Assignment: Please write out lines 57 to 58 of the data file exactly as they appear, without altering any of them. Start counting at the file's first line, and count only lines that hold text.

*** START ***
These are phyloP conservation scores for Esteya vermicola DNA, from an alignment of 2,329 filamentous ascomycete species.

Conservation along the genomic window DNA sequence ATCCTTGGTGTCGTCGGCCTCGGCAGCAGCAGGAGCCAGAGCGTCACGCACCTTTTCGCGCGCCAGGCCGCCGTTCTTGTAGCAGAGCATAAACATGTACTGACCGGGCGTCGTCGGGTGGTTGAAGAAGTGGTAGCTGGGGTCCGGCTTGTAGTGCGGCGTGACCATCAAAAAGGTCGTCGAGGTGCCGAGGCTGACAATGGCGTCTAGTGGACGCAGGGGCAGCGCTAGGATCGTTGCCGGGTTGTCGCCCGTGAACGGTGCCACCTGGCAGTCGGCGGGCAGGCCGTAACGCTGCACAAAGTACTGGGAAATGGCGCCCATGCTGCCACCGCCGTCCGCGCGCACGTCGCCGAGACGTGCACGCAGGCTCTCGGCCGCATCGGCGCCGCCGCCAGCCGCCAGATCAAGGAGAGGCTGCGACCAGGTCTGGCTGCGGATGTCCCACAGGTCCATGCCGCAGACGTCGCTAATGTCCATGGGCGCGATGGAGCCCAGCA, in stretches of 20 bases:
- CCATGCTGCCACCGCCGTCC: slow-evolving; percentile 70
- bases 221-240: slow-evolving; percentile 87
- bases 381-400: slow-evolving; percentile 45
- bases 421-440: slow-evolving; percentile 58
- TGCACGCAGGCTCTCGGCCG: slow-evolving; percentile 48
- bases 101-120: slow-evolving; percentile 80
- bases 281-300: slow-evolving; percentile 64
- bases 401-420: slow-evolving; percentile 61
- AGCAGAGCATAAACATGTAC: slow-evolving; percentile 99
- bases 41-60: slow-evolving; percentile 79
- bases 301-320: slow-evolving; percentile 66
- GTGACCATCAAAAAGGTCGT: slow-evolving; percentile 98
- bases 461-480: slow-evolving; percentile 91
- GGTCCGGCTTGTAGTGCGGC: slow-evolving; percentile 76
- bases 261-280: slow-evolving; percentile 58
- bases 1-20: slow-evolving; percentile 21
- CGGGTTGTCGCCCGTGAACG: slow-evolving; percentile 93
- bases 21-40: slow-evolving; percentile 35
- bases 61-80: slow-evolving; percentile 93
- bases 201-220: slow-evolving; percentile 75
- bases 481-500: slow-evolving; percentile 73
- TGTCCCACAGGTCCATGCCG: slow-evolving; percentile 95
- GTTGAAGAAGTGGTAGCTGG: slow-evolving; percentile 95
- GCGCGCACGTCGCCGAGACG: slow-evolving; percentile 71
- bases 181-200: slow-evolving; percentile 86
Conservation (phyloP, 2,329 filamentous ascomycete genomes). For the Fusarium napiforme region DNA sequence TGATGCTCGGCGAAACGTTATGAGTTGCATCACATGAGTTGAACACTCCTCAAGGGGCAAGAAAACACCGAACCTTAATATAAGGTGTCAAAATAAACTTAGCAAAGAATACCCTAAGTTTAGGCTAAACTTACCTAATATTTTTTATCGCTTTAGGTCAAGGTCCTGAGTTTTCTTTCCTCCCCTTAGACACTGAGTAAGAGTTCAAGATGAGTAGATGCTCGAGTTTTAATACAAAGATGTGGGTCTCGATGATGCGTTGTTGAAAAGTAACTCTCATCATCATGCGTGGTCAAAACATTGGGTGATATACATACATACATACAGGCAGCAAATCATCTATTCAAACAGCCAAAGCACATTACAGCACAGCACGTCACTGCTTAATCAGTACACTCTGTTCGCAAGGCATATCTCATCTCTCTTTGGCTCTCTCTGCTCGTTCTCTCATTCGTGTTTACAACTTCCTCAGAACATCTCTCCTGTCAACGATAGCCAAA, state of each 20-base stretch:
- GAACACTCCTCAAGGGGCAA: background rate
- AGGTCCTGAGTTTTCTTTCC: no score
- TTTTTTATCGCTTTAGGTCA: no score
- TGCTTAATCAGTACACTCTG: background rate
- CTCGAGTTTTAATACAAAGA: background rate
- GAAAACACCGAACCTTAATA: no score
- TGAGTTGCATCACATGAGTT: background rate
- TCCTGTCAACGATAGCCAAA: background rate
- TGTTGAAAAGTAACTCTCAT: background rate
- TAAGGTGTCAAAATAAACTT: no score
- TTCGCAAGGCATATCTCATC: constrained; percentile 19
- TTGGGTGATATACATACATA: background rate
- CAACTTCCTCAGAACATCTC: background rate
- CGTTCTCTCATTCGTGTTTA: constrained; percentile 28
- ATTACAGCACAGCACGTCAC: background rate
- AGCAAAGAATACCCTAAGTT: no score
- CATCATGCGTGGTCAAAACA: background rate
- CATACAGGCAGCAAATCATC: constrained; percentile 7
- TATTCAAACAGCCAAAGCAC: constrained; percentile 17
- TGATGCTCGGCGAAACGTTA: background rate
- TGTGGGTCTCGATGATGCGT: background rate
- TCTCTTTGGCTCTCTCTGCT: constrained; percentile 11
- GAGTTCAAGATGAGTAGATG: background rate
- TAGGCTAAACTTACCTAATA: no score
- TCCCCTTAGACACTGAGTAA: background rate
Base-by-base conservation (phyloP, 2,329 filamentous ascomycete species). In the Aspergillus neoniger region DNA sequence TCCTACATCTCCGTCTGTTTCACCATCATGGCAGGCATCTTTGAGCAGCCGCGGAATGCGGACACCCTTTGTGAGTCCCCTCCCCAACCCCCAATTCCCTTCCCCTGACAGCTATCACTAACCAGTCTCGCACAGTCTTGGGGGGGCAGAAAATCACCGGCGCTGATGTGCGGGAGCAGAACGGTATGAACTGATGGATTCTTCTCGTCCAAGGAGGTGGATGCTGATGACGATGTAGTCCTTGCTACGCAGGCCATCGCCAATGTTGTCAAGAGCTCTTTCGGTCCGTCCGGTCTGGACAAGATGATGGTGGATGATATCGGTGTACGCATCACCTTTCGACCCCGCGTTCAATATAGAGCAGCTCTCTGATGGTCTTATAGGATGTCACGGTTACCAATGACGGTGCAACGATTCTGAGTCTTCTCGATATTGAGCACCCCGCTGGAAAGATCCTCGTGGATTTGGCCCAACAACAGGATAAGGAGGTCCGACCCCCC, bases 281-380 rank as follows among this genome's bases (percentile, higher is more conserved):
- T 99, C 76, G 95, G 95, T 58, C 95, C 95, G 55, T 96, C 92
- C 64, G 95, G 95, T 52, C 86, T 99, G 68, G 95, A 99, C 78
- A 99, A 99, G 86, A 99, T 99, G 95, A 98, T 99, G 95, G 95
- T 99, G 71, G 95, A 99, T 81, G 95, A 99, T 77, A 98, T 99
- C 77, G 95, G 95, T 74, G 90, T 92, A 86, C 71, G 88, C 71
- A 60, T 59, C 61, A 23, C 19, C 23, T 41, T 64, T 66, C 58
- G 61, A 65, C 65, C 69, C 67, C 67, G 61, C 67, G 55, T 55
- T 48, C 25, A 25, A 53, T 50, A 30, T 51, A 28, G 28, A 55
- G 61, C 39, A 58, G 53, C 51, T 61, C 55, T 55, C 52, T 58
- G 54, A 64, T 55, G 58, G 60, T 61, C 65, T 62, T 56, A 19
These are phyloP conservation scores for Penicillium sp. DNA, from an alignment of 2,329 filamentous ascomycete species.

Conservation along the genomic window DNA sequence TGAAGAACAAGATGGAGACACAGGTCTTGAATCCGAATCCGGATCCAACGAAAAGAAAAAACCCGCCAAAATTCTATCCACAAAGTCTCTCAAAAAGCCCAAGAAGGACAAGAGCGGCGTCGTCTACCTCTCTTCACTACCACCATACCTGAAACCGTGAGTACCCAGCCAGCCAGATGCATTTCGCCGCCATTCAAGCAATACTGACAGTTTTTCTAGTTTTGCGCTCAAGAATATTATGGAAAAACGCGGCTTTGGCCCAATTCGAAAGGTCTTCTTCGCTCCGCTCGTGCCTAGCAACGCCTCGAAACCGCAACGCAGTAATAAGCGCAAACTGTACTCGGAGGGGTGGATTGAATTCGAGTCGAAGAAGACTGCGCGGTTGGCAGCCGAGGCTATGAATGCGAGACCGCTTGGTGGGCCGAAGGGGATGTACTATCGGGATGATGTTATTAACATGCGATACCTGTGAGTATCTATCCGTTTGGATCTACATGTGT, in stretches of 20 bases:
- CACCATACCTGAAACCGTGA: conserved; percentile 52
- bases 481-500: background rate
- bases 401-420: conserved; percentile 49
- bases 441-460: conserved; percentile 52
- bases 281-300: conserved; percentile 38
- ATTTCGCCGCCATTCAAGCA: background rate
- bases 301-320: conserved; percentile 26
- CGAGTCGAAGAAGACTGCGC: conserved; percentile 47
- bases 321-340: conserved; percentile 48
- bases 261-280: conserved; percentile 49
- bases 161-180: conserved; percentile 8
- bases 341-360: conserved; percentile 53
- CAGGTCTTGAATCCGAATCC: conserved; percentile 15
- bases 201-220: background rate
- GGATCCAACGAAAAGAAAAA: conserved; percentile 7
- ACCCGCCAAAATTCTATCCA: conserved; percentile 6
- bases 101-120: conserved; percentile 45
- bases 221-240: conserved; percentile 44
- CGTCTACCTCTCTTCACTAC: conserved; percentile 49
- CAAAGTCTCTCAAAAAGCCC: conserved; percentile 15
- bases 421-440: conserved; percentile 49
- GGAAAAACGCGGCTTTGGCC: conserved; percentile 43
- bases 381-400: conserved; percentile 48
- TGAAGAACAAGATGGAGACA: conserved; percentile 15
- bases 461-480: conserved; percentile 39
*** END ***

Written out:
- A 99, A 99, G 86, A 99, T 99, G 95, A 98, T 99, G 95, G 95
- T 99, G 71, G 95, A 99, T 81, G 95, A 99, T 77, A 98, T 99